July 11, 2009
With Fame Comes Power for Global Sports Stars (excerpt)
By ROB HUGHES
LONDON — The sporting superstar has reached a level of global recognition beyond any film star.
“There is no movie star in the world who could get thousands of people to wait six hours just to see their arrival, as Cristiano Ronaldo did this week,” said David Puttnam, filmmaker turned law maker in the British House of Lords.
Puttnam, who over 30 years produced award-winning films, including “Chariots of Fire,” “The Killing Fields,” “Bugsy Malone,” and “Memphis Belle,” is certain that Tom Cruise could not hope to draw 80,000 to a movie theater the way Ronaldo did to his signing ceremony at Real Madrid’s Bernabéu stadium last Monday.
“I have watched the dynamic of the superstar shift from film to sports,” Puttnam added. “The whole level of globalization of sports is bigger. The key is engagement. The power of sport has taken the movie industry by surprise.”
We were speaking at the Beyond Sport summit meeting in London where Puttnam — now Lord Puttnam, legislator and ambassador for Unicef — joined people from government offices to ground workers in some of the world’s most violent crime spots to discuss the power of sports.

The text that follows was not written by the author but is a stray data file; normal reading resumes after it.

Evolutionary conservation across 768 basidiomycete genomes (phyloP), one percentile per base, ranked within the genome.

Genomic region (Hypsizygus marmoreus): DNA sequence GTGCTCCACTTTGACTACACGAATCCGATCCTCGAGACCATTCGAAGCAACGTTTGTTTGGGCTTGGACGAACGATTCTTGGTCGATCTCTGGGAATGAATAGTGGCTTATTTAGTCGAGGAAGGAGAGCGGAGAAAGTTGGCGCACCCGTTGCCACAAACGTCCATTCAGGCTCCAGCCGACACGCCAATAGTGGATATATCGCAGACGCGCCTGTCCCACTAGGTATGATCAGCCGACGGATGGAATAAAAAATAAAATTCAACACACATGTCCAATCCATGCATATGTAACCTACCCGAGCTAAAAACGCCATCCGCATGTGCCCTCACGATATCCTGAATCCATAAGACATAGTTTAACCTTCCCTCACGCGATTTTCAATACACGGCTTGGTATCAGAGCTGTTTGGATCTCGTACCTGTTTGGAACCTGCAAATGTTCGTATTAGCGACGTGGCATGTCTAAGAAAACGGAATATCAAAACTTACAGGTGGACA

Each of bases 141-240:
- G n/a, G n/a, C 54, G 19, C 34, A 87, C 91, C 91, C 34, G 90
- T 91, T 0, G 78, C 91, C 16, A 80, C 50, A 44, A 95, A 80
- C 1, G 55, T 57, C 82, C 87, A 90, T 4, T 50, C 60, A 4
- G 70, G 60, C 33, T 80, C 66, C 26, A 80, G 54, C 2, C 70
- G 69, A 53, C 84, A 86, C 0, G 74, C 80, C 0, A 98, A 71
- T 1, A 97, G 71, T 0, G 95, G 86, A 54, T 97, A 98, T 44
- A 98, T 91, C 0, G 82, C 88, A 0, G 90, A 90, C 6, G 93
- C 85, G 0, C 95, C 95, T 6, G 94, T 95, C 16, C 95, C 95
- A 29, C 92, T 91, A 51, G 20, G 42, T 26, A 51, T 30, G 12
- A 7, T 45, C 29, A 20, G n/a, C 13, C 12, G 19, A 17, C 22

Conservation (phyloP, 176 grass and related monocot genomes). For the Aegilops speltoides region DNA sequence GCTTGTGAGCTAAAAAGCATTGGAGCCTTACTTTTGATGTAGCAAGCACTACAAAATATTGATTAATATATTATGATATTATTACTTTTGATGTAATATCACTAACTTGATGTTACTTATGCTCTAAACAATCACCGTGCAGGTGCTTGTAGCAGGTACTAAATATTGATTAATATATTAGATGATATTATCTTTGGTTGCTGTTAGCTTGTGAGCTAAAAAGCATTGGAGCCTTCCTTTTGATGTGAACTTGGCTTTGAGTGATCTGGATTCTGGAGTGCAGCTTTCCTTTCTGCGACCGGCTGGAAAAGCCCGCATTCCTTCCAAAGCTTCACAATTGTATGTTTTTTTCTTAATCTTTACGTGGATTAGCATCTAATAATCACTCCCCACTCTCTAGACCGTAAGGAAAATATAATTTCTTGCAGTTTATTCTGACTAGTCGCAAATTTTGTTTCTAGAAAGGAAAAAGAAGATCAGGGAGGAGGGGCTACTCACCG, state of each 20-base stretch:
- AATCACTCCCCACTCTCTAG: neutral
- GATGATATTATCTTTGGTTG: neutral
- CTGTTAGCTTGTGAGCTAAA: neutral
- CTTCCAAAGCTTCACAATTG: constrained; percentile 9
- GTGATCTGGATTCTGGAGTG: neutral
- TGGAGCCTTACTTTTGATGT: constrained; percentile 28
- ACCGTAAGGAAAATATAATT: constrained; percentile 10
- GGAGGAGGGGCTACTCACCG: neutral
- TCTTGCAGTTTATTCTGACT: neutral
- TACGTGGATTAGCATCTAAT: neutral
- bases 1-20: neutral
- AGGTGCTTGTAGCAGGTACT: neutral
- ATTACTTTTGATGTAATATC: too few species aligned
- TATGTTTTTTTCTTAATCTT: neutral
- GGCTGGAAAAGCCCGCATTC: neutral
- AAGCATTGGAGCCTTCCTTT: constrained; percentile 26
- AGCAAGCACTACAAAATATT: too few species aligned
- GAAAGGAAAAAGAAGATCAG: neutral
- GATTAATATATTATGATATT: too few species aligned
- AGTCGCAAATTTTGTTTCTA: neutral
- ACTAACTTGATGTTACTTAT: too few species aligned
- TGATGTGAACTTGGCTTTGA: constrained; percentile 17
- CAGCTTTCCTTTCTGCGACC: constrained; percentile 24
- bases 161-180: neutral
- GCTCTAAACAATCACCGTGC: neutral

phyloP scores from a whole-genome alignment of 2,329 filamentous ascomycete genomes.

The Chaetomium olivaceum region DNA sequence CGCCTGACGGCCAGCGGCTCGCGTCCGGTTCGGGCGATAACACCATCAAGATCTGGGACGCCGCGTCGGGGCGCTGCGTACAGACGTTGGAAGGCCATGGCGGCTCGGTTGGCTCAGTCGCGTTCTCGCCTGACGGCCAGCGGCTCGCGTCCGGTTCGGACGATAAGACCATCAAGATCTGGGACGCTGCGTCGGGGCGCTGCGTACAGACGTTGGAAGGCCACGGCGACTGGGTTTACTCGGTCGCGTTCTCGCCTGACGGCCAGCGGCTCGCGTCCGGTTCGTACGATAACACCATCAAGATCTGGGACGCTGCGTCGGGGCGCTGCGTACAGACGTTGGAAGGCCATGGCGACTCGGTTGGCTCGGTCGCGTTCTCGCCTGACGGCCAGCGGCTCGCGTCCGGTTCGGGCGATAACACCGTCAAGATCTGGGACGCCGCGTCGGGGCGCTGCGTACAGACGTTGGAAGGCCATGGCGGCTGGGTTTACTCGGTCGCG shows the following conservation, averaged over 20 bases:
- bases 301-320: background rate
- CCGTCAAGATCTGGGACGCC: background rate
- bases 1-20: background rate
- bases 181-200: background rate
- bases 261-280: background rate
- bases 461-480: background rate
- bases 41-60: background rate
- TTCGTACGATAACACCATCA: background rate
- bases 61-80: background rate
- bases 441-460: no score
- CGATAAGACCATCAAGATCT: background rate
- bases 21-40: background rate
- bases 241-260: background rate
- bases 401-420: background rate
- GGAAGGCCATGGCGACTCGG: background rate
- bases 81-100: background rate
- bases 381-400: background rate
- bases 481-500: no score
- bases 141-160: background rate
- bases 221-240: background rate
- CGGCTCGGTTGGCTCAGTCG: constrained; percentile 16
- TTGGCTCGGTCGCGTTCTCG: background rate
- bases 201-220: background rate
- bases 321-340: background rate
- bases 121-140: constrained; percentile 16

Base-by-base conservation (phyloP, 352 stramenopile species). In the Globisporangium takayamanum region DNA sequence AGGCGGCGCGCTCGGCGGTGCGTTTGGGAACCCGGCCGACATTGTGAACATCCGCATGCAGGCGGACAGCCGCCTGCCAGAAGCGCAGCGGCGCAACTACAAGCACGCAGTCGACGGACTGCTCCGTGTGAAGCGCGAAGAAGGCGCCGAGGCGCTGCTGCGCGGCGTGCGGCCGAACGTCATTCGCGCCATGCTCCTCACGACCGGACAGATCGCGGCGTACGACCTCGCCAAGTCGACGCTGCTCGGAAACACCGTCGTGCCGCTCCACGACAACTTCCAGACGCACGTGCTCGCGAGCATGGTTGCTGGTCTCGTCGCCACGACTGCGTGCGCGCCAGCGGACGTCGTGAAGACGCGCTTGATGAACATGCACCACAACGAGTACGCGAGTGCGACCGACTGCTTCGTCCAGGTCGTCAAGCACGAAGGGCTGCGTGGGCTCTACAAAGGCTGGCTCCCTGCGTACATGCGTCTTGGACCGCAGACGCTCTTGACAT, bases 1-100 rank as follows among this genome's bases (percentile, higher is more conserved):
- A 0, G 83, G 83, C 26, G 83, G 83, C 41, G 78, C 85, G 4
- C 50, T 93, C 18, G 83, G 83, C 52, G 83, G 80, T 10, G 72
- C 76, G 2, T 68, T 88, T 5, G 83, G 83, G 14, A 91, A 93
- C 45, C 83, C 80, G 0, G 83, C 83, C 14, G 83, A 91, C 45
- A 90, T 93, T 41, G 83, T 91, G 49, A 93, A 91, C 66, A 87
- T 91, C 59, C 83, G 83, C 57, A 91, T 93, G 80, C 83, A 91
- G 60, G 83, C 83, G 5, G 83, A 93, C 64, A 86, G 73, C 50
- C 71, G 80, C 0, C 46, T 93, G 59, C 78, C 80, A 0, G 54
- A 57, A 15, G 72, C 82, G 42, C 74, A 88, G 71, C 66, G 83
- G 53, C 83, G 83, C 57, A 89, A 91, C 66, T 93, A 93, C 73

Fame need not be frivolous. Puttnam, 68, has witnessed the emergence of celebrity added to charitable causes, from Danny Kaye, the American actor, singer and dancer of the 1950s, to the David Beckham phenomenon today.
He shared a panel at Beyond Sport with Tony Blair, the former British prime minister now working on reconciliation between Israelis and Palestinians. Beside them was Prince Faisal Al Hussein, adviser to Jordan’s armed forces as well as the founder of Generations for Peace, which attempts to use sport to unite youth.
And besides them was Dikembe Mutombo, a former N.B.A. star now using his stature back home in the Democratic Republic of Congo to construct hospitals and research centers in his hometown of Kinshasa. Mutombo went to the United States on a scholarship hoping to become a doctor. He returned to Africa as more than a doctor, using fame and fortune, to try to turn the tide of H.I.V.